A GLASGOW MSP is calling for a “salvage operation” after a historic school building was gutted by a fire last week.

Flames ripped through the Queen Mary Street Public School on Bernard Terrace, Bridgeton, on Friday night.

Twelve fire engines attended to extinguish the blaze and were still on the scene the next day, as smoke rose over the rubble.

Images of the aftermath show the scale of the devastation.

The interior of the building looks almost entirely destroyed by the blaze, with black marks on the windows' exterior.

Workers remain on site to secure the area.

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Paul Sweeney, Labour MSP for the Glasgow region, told the Glasgow Times he was trying to get a “salvage operation” agreed as soon as possible, to preserve what is left of the structure.

The school had been designated under the B-listed building category in 2004.

Designed by architects James Boucher and Henry Higgins, around 1891, it had a “good quality, near-intact [...] fine classically treated interior”, with “a wealth of decoration” and contributed to the “history of the streetscape”, according to the Historic Environment Scotland (HES) website.

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As of 2010, it was described as “currently not in use”, with HES stating it was “located in an area of the city which has undergone a particularly comprehensive programme of change over the last 50 years”.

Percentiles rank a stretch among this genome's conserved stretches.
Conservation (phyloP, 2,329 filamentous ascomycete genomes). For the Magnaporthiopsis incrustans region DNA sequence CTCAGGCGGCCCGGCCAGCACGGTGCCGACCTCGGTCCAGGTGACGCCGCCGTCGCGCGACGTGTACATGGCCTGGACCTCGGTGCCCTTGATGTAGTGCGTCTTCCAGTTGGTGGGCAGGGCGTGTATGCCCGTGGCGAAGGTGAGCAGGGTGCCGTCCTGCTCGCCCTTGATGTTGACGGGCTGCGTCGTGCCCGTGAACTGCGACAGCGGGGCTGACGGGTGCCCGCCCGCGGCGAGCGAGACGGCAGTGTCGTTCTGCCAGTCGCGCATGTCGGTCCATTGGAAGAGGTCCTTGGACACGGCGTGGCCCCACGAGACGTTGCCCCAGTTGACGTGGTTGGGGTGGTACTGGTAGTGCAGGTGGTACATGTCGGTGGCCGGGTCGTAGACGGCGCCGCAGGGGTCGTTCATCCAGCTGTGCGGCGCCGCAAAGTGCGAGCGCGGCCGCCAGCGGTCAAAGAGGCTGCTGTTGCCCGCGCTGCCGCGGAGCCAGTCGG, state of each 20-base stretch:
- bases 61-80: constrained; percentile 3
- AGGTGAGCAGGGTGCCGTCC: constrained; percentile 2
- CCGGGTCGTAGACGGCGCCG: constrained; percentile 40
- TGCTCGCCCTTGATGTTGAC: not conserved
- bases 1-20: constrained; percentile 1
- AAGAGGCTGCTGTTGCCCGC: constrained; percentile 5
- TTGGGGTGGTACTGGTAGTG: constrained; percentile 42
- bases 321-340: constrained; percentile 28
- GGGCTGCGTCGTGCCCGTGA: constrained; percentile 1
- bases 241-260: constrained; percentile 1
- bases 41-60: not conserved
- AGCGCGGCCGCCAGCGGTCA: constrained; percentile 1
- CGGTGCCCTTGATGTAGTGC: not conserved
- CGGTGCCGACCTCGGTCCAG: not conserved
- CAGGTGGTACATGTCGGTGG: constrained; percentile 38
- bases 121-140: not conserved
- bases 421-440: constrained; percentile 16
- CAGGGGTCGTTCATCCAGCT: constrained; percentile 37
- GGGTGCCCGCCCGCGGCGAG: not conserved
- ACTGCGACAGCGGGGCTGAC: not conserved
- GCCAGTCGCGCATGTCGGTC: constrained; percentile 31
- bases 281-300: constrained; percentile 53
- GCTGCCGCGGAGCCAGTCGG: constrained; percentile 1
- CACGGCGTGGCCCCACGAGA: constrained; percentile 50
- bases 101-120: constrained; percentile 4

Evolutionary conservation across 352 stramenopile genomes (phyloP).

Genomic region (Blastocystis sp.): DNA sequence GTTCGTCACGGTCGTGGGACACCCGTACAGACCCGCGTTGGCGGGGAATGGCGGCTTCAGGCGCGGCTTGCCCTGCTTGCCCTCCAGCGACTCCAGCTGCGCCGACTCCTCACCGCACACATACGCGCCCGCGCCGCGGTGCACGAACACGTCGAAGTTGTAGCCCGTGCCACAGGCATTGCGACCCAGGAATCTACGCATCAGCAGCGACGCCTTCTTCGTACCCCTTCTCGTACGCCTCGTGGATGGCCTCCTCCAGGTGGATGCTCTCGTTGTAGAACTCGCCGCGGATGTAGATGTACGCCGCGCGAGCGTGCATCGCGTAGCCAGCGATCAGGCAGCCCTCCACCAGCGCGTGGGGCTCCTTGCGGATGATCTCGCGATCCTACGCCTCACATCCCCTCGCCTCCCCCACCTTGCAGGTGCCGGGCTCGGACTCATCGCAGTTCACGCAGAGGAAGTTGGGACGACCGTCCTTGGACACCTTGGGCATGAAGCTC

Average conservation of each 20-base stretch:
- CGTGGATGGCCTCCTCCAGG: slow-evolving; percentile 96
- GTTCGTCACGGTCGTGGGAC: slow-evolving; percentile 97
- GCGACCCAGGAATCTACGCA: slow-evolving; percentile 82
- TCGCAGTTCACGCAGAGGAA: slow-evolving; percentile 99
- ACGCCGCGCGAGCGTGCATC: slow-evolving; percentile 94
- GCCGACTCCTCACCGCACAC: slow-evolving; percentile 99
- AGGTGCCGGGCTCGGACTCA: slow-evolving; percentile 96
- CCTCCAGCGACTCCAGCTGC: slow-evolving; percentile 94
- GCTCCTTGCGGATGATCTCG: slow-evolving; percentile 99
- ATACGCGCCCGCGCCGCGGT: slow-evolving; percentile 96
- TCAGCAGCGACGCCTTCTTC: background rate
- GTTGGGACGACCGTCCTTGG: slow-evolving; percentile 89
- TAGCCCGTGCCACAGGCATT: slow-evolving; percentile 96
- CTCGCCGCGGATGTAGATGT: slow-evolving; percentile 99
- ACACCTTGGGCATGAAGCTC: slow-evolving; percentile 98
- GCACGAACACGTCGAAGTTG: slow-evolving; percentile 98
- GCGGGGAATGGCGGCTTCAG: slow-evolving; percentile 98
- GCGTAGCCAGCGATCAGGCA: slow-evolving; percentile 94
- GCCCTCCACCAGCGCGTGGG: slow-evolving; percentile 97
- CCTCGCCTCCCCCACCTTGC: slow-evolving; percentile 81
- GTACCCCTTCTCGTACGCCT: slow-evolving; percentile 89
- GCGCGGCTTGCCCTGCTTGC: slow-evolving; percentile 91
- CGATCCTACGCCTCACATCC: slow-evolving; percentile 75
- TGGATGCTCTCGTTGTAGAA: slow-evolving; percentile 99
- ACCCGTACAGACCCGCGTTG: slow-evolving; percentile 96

In a tweet, Mr Sweeney called the blaze an “act of apparent wilful fire-raising” and expressed his regret at the loss of a piece of Glasgow history.

However, Police Scotland said the incident is "not currently being treated as wilful".

Mr Sweeney added: “Queen Mary Street Public School by Henry Higgins and James Boucher is B-listed and was built in 1891.

“It has been disused and on the Buildings at Risk Register since 2009.

“Externally a fairly simple red sandstone standard School Board of Glasgow design, it had a beautiful internal galleried atrium and the upper storey has latterly had windows inserted, as can be seen in photos c. 1916.

“It's also one of the last heritage buildings left in this area.”

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The politician called for a structural investigation to establish whether the facade could be maintained, following the model of other heritage buildings in the city that have been restored.

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He added: “Whilst it looks like the fire has gutted the interior, the external walls remain in place, so it would be good to have an urgent structural investigation carried out by David Narro Associates to establish if they can be preserved either in-situ or through a careful downtaking project.

“We have two precedents to work from. The 2013 Steiner School fire at Yorkhill gutted the interior but is now being restored as flats.

“Also Haghill School suffered a roof collapse last year but the principle facades have been salvaged pending reconstruction as part of new housing.”

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Police Scotland told the Glasgow Times they are not treating the fire as wilful.

A Police Scotland spokesperson said: “Due to the condition of the building, the Scottish Fire and Rescue Service cannot carry out any further investigations into the cause of the fire.

“It is not currently being treated as wilful.”

Glasgow City Council has been approached for comment.

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